Just go into it with eyes open, and for the love of all that’s good in this world, don’t go for one of the regimens that promise to get rid of “parasites” unless you get it from your doctor after a valid diagnosis.

FMAware, the NFA Magazine for Fibromyalgia Patients, Is Now Available Online – FREE

Snapshot Image of the Cover of Fibromyalgia Aware Magazine I know, I know.

I SUCK. I haven’t blogged here in … what, millenia? Seems like it. I swear I’m getting back into it, slowly but surely. There’s been … stuff. Going on. And now it’s starting to come to an end. But I’ve abandoned y’all in the meantime, so – yes, I know. I reiterate: I SUCK.

You know what doesn’t suck? The National Fibromyalgia Association (NFA). Know why? ‘Cause they made their rockin’ mag for fibromites, Fibromyalgia Aware , available online. For FREE.

Yep, you read that correctly. How cool is that?

What Is the NFA?

The National Fibromyalgia Association or NFA is a nonprofit group dedicated to helping people with fibromyalgia raise their quality of life through lifestyle changes, medical treatment, and other mechanisms. As a secondary purpose, they’re also into raising awareness of fibromyalgia nationally in the political, social, and media arenas.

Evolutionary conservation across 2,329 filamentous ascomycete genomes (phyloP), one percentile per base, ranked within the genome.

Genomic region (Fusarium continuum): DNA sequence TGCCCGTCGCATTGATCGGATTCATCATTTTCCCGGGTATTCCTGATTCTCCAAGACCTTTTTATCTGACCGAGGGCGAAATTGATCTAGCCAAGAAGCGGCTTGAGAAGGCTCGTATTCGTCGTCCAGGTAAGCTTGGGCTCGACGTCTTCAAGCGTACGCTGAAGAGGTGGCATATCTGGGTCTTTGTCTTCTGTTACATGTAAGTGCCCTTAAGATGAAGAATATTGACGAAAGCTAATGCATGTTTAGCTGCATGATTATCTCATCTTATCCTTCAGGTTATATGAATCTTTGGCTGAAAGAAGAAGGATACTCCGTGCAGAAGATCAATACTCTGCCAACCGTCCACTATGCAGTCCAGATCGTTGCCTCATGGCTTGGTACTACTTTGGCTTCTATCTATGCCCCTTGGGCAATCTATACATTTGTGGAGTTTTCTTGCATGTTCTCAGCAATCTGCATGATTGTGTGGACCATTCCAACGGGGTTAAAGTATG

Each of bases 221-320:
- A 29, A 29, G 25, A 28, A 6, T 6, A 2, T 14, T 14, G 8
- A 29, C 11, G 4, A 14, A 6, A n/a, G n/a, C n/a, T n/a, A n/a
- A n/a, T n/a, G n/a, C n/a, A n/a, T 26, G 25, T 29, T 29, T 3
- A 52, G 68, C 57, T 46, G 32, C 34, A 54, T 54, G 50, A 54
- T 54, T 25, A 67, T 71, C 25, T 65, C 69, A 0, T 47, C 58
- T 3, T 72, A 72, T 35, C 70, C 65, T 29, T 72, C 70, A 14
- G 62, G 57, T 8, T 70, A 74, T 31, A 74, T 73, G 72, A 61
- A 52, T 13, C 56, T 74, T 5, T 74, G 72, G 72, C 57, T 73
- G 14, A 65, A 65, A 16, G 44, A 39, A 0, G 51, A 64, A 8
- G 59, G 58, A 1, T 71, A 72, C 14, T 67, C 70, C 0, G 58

FM Aware: A Great Resource for Fibromyalgia Patients

To kickstart that mission, they’ve developed this magazine, FM Aware, that costs about thirty-five bucks per year for a subscription. The magazine, published quarterly, covers all kinds of topics relevant to the fibro community, such as:

  • Recent research and developments in understanding the causes and new treatments for fibro;
  • Improving quality of life and well-being in fibro patients;
  • Understanding and researching all available treatment options in an objective manner;
  • Managing symptoms and pain through health care and lifestyle changes;
  • And more

So, in order to increase readership and help foster a greater sense of community among fibro patients online, NFA has made the magazine freely available to everyone.

April Blounts, a fibromite for ten years (hey, like me! 2000 was a very … interesting year) is a volunteer with NFA and kindly alerted me to this great news. April stated in her email:

I am excited about the magazine going online for free, because the print version retails for $9.95 an issue. The cost of the magazine helps the NFA continue its mission, but I think that putting it online for free allows so many more people to read it and feel connected to the fibromyalgia community.

It’s great news, indeed, and I’m very grateful to April and the NFA for letting me know about this awesome move.

So, everyone, go read FM Aware! And while you’re at it, take a moment to drop a line to the kind folks at NFA and let them know how much we appreciate them making this amazing resource available to us all.

Chronic Pain and the Other People in Your Life

I’m working feverishly on several projects, including three for this site alone, and those WILL be coming (by God) but in the interim, I wanted to share a few thoughts that were sparked by a conversation I had today with a writer who was interviewing me about chronic pain and two topics near and dear to my heart (and … well, other body parts): parenting and sex.